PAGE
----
I long, as every human being, to be at home wherever I find myself.” ~ Maya Angelou
“One day’s worth of grace at at time,” I tell myself daily. Sometimes it works and I’m all wiggly inside from feeling all groovy with my infantile walk in faith. Infantile isn’t even really an adequate term for the undeveloped and ineffective sense I have each day I navigate this daily “God-sparked ride on a meat covered skeleton.” (I have no clue who wrote that, but I’m too bleh to Google…so anyway…) Maybe my doctor is right and I am bipolar. Or maybe I’m right and I’m actually experiencing a crisis of faith triggered by a spiritual awakening. Either way, it’s a crisis. Truly. And as I sit here and write, I’m not completely sure if I’m on my way down the rabbit hole or on my way up out of it.
I’ve placed myself squarely in the middle of the most isolated place I could find and I’ve separated myself from almost everyone I know. It’s time to find out the answer once and for all…Am I a middle-aged woman having her last and final breakdown before acquiescing to my incurable madness? Am I a broken woman healing from lifetime of emotional turmoil and damn-near-epic path of destruction? Are my daily mood swings the result of an incurable chemical imbalance in my brain or am I just experiencing a completely reasonable imbalance due to my recent choice to move away from everything and almost everyone I’ve known? Am I doing the right thing for myself and my mental health or am I once again choosing my own happiness over the best interests of my children? Am I completely batshit crazy or am I more sane that I’ve ever been before?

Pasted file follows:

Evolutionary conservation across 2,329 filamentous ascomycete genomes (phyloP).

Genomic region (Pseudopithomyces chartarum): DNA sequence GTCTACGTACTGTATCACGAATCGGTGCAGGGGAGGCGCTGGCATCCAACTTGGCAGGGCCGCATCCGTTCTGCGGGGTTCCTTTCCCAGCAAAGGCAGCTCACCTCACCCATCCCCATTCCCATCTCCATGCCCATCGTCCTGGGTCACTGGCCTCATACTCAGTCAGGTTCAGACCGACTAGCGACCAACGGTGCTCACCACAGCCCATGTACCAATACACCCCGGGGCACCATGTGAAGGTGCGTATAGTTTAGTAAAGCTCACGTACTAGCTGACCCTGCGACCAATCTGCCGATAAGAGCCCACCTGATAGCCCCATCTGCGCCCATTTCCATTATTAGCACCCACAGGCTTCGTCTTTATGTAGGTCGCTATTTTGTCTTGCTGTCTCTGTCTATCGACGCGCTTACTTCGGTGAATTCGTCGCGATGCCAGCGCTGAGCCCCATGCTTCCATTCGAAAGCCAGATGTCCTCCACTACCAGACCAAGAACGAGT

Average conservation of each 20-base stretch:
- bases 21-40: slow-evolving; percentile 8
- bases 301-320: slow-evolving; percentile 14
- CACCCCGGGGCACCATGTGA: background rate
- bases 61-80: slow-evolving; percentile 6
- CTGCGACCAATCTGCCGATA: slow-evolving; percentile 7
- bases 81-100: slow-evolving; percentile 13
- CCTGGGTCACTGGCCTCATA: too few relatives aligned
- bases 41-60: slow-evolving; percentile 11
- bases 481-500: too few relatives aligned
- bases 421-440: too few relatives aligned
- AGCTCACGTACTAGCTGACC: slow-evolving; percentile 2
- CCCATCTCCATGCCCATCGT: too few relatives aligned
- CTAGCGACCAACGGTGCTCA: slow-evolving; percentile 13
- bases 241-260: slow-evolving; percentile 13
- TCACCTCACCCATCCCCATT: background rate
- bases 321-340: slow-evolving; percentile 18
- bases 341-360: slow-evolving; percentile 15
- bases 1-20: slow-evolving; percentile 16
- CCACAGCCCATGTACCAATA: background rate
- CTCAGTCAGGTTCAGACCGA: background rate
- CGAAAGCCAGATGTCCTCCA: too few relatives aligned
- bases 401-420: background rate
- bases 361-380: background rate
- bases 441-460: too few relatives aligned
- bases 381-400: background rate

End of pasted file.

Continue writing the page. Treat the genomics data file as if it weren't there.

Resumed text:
When my old friends text me and ask how I’m doing, I’ve very quick to answer with my token answer “It’s so beautiful and peaceful down here.” Aligned with my self-aligning quest to always speak the truth, I’m being honest. My new home is beautiful. And my new home is peaceful; a nine-acre tract of lush timber with fawns lying by my pond, extraordinary vibrantly colored butterflies, the constant chorus of singing birds, a comfortable hammock in which I can relax and enjoy all the beauty around me and, the real bazinga, the almost complete absence of the toxicity of human beings. Complete and absolute isolation in nature….my dream for the past four years.
Seeing this place for the first time and writing up a contract to buy it that same day wasn’t the result of my past characteristic nature to be impulsive. I’ve dreamed of finding a writing retreat in nature for many years and, while there are some finishing touches needed to truly make this my dream home (read fish in my pond and chickens in a coop), this home and property are perfect. My new home is exactly what I have dreamed of and planned for…the place where I could finally find peace. “Lynette,” I say to myself when I struggling to be peaceful, “what in the hell is wrong with you? You’re in your dream home and you’re still not happy? I mean look around! How in the hell can you live in a place like this an not be peaceful? Look at all of this fucking peace!”